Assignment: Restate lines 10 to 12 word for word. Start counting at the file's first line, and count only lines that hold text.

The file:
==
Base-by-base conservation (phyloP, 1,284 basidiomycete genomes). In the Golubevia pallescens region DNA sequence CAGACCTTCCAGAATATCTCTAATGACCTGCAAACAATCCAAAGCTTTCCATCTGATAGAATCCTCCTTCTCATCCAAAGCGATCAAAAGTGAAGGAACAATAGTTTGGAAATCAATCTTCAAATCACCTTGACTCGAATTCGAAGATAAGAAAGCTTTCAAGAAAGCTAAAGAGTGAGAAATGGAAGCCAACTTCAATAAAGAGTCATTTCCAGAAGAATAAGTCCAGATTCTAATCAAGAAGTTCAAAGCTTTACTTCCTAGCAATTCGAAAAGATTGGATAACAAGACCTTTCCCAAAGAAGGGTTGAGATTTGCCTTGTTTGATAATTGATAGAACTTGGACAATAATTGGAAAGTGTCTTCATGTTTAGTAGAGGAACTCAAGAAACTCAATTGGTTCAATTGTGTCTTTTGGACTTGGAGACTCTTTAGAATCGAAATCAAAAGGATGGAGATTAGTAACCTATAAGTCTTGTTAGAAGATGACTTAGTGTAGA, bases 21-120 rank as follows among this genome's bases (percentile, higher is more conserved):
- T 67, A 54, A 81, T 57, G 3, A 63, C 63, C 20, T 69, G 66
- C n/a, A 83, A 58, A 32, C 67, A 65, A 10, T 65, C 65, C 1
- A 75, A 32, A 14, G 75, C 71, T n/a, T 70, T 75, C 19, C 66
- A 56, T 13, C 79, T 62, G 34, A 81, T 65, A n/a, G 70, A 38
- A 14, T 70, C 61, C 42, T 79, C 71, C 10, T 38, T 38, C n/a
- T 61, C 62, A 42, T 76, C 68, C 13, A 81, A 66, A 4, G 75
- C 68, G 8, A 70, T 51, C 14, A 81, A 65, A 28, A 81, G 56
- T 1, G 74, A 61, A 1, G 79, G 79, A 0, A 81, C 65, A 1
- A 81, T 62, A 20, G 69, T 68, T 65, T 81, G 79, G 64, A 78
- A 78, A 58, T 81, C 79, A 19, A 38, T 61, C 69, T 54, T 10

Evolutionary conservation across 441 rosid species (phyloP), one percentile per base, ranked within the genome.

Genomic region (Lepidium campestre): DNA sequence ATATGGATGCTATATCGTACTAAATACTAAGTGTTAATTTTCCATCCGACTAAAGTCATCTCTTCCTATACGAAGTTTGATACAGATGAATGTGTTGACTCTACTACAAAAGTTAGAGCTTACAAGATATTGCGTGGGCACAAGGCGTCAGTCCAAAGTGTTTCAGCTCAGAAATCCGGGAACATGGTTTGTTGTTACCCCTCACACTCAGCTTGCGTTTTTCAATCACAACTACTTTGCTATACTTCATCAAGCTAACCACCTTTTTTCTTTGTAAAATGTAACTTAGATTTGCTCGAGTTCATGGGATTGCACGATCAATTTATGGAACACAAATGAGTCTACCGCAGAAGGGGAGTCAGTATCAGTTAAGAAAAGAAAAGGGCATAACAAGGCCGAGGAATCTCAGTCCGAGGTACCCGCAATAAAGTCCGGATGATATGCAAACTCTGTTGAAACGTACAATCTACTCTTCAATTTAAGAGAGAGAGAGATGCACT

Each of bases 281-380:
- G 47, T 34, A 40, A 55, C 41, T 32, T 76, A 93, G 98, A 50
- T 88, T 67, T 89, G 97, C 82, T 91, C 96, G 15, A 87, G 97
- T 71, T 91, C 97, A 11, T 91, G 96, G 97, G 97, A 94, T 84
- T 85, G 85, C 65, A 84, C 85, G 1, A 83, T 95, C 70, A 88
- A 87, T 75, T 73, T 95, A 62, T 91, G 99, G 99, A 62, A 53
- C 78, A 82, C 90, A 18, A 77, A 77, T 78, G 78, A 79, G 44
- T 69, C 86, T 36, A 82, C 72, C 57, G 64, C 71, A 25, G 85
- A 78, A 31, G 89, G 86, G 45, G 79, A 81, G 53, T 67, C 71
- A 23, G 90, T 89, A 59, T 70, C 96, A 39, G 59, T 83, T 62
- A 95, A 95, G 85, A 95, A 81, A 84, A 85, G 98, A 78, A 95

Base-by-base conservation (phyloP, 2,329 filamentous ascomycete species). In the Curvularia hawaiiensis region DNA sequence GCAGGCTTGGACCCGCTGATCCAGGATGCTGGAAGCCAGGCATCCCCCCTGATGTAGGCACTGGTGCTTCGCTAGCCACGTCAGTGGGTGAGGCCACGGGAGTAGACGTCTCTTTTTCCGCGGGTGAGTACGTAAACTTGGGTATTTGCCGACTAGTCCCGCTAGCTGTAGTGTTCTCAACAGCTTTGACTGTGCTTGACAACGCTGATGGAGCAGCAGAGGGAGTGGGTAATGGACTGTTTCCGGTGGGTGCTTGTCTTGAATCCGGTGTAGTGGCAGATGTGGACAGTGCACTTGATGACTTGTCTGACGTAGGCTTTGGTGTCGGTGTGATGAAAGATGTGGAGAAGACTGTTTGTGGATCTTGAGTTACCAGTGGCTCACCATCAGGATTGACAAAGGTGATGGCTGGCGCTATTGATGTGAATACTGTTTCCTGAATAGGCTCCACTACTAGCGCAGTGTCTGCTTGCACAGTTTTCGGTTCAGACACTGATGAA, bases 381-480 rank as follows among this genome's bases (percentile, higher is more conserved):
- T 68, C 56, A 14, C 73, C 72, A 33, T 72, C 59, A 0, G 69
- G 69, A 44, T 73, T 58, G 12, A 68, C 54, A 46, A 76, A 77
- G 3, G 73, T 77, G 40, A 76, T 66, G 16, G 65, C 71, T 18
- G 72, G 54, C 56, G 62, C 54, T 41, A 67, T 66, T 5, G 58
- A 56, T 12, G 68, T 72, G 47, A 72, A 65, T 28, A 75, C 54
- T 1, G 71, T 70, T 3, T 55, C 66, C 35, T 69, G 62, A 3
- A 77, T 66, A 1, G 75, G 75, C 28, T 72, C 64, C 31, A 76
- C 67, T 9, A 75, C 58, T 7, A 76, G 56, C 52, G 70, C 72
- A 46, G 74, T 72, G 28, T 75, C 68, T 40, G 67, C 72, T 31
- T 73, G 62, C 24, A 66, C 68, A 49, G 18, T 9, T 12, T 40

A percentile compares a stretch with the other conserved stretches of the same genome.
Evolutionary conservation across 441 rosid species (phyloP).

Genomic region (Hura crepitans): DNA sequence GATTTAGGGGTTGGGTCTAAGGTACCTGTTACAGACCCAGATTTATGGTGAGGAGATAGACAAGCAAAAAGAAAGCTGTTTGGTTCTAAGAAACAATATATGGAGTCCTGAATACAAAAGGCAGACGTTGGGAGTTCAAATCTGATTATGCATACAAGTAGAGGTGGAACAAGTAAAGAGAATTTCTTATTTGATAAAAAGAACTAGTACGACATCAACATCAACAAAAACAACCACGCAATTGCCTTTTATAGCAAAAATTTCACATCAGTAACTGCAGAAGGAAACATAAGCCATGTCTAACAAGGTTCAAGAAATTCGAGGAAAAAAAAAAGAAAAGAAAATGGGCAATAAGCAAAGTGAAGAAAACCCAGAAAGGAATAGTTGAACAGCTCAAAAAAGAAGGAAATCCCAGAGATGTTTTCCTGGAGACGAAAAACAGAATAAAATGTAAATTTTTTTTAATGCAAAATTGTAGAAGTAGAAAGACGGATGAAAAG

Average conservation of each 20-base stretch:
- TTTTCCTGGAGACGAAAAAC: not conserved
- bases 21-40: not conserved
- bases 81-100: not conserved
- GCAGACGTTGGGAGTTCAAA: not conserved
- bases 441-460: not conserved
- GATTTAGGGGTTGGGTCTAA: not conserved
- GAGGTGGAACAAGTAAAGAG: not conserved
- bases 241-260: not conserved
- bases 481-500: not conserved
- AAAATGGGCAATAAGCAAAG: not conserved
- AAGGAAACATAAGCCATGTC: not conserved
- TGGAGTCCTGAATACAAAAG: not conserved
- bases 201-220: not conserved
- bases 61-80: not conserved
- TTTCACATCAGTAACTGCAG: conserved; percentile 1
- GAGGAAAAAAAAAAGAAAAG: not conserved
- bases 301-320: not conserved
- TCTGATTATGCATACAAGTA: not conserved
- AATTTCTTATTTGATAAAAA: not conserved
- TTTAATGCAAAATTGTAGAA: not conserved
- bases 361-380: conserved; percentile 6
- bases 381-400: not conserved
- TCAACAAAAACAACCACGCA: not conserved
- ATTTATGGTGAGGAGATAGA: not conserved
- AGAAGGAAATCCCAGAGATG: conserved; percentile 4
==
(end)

- A 81, T 62, A 20, G 69, T 68, T 65, T 81, G 79, G 64, A 78
- A 78, A 58, T 81, C 79, A 19, A 38, T 61, C 69, T 54, T 10

Evolutionary conservation across 441 rosid species (phyloP), one percentile per base, ranked within the genome.